A similar process might enable the amygdala to influence perception, allowing us to "filter out what we wish to ignore and enhance perception of what we wish to attend to," Mishkin said. The numerous nerve cell pathways between the amygdala and the parts of the brain that interpret what is perceived suggest that such influence is possible. Common experience and several studies reveal that mood can strongly influence perception. An enthusiastic person will "hear" more during a lecture than a bored person listening to the same talk.
"We don't need excessive feelings like terror or grief for emotions to play a major role in our lives," said Mishkin. "Interest, affection, enthusiasm--these kinds of emotions are with us all the time and we don't pay enough attention to them."
Anatomy of Emotions
Much of the recent research on emotions centers on the amygdala, a small, almond-shaped brain structure. The amygdala acts as both a gateway to emotions and a filter for memory by attaching significance to the vast array of information that is sent to the brain by the senses.
1. Information from the senses is routed both to the amygdala and to the outer layer of the brain known as the cortex.
2. The amygdala scrutinizes information for its emotional weight. If, for example, the information is the sight and sounds of a growling bear, the amygdala sends signals to other brain structures that can generate emotional reactions such as fear or anxiety.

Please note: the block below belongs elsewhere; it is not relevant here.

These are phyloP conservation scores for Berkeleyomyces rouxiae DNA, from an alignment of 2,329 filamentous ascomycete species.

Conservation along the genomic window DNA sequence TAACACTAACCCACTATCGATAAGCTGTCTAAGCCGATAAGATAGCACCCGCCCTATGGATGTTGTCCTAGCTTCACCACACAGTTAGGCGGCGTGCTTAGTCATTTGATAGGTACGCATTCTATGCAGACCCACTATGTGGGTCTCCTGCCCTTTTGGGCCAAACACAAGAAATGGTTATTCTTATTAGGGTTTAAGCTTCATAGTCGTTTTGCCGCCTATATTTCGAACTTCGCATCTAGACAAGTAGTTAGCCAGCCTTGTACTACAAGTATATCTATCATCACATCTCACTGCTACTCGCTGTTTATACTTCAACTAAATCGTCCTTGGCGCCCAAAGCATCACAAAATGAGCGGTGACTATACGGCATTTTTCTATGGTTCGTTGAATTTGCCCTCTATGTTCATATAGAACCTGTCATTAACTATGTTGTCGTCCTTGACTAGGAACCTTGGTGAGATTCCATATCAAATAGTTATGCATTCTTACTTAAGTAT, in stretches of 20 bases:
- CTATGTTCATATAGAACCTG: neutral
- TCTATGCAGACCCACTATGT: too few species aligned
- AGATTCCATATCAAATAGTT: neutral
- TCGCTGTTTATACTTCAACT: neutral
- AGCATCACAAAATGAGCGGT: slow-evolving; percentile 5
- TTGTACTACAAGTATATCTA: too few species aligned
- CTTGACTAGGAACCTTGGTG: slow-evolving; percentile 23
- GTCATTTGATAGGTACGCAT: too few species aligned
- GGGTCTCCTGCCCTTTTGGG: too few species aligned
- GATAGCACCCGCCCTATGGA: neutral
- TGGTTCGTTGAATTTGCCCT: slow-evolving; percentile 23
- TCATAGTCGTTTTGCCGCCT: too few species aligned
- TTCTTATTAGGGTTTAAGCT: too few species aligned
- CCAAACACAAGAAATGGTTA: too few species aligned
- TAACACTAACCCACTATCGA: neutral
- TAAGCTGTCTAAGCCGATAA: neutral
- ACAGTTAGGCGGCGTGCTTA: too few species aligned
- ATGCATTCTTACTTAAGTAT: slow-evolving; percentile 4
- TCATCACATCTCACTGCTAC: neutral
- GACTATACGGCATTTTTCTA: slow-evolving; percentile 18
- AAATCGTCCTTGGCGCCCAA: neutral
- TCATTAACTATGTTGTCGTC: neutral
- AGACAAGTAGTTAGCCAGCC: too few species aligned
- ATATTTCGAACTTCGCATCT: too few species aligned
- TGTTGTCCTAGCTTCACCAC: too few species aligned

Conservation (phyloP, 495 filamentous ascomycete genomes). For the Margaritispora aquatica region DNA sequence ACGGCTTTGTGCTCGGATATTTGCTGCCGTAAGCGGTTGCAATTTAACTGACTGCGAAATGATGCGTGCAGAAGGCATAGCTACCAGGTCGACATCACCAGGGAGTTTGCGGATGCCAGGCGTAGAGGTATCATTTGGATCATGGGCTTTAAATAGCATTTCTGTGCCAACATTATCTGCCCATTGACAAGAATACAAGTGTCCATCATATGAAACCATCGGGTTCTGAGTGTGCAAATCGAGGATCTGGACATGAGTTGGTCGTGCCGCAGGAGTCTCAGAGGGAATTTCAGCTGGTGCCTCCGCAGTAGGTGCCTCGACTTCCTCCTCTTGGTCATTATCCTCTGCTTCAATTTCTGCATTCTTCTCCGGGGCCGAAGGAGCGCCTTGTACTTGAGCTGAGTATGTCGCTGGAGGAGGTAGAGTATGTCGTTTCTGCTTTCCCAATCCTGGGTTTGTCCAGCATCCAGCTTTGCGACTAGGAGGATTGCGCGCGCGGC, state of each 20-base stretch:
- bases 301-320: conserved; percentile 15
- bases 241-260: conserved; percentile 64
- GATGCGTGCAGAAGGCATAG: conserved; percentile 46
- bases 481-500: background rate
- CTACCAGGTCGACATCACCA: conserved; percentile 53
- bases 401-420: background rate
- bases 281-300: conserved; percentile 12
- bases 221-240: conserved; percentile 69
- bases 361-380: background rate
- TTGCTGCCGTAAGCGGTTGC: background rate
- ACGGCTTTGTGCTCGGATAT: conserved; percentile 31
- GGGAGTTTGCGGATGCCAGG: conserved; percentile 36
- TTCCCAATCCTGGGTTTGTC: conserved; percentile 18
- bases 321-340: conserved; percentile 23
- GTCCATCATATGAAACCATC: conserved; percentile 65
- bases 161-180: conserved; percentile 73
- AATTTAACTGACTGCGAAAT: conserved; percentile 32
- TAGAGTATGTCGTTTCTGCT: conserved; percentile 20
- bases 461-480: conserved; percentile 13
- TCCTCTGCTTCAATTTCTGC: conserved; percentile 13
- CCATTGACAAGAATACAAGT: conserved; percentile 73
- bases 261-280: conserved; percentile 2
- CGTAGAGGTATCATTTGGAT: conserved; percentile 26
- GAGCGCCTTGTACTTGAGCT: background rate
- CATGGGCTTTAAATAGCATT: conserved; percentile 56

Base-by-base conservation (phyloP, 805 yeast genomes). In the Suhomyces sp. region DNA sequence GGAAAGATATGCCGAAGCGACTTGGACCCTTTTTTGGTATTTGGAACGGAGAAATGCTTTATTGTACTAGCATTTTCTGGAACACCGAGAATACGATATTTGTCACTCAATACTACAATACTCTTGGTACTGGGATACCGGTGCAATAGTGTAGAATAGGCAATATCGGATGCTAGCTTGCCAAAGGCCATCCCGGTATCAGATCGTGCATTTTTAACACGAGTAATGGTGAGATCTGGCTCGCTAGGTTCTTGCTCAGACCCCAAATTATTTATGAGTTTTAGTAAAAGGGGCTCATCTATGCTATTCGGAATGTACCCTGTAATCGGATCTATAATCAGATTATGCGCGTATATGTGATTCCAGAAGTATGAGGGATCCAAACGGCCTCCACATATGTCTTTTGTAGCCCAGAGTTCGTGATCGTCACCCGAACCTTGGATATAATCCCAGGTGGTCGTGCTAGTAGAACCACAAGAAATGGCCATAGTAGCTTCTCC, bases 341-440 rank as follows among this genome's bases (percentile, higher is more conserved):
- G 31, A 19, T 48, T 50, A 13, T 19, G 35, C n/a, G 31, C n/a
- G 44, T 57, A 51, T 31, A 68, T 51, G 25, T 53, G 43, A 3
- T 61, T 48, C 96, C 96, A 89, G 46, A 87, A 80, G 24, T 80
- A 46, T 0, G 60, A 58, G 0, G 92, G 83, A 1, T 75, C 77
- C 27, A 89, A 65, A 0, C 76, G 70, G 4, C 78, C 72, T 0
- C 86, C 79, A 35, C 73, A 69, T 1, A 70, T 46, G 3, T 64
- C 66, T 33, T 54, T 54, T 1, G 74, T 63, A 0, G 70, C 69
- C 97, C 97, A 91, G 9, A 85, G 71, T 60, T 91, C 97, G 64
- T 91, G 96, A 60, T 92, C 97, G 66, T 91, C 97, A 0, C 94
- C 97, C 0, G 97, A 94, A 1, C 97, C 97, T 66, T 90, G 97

3. The cortex generates a more complete picture of what has been perceived. It may quickly override signals of alarm sent by the amygdala. The amygdala is also believed to have a strong influence on memory. If information has emotional significance, it is more likely to be recorded with clarity in one's memory.
The parts of the cortex that can counter an emotional reaction do not operate fully in a human baby until sometime between 18 and 36 months-several months after the amygdala becomes active. The delayed maturation of the cortex may have profound consequences. Researches believe much emotional information is recorded permanently by the amygdala before it can be overriden by the cortex. This subconscious emotional record could exert a strong subconscious influence and explain some phobias.